Eugene Wu Assistant Professor Columbia University
Co-Chair of Center of New Media in the Data Science Institute
Faculty advisor for Dual M.S. in Journalism and Computer Science
Database Group, Computer Science, Data Science Institute
Office Hours: Weds 4-5PM
421 Mudd in the DSI space, 500 W 120th St

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We are currently hiring great graduate and post-doctoral researchers. If you are interested, DO NOT EMAIL ME DIRECTLY. Click on the following links first.


Eugene Wu is broadly interested in technologies that help users play with their data. His goal is for users at all technical levels to effectively and quickly make sense of their information. He is interested in solutions that ultimately improve the interface between users and data, and techniques borrowed from fields such as data management, systems, crowd sourcing, visualization, and HCI.

Eugene Wu recieved his Ph.D. from CSAIL at MIT, advised by the esteemed Sam Madden and Michael Stonebraker, in the database group. He spent the first half of 2015 at UC Berkeley's AMPLab before starting at Columbia University in Fall 2015. Formal and less formal (by @mstem) biographies. An obituary.

He is supported by NSF 1527765.

Recent News

Current Research Areas

Data Visualization Management Systems

A Data Visualization Management System (DVMS) integrates visualizations and databases, by compiling a declarative visualization language into an end-to-end relational operator pipeline that renders the visualization and is amenable to database-style optimizations. Thus the DVMS can be both expressive via the visualization language, and performant by leveraging traditional and visualization-specific optimizations to scale interactive visualizations to massive datasets.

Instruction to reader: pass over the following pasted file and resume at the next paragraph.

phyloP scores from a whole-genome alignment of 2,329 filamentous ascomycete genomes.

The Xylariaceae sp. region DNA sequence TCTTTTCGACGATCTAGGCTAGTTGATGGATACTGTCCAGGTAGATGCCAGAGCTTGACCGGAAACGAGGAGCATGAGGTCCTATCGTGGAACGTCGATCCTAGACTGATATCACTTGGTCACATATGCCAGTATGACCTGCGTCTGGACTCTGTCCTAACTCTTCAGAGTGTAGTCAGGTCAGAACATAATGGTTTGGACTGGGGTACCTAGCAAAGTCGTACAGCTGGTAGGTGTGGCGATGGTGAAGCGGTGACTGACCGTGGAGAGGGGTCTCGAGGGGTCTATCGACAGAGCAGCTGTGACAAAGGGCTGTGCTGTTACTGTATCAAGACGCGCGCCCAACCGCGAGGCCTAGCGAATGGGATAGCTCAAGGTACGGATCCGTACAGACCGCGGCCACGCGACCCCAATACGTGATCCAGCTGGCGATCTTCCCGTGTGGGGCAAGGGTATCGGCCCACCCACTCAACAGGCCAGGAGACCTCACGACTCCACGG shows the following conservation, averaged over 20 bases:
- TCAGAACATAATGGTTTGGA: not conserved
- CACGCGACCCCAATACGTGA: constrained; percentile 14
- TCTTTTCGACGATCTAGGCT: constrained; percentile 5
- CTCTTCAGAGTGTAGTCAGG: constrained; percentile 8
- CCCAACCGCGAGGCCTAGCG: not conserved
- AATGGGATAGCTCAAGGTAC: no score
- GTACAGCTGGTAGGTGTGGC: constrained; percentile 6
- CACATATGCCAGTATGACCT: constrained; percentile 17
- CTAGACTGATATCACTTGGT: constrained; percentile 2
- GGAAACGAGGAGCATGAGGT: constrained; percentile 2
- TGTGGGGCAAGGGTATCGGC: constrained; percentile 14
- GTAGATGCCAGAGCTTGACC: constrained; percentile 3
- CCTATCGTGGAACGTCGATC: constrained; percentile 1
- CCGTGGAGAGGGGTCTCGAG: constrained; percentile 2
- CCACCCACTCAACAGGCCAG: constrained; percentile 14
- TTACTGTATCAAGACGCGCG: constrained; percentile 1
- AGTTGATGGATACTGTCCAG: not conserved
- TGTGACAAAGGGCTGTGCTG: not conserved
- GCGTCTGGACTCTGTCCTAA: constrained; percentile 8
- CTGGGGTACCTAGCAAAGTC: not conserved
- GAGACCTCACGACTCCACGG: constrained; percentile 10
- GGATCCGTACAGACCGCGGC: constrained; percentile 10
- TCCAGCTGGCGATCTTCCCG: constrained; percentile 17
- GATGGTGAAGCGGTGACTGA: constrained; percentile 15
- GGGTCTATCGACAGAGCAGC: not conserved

Query Explanation

Instead of explaining and fixing data using data, which is a bit circuitous, we seek to both explain and repair incorrect data values by using the actual queries that modified the database.

Data Exploration and Explanation

Visualizations are excellent for exposing surprising patterns and outliers in data, however existing tools have no way to help explain those patterns and outliers. We are exploring systems to generate sensible explanations for outliers in analytics visualizations.

Data Cleaning for Data Science

Analysts report spending upwards of 80% of their time on problems in data cleaning including extraction, formatting, handling missing values, and entity resolution. How can knowing the application you want to actually run help speed up the cleaning process?

Selected Publications

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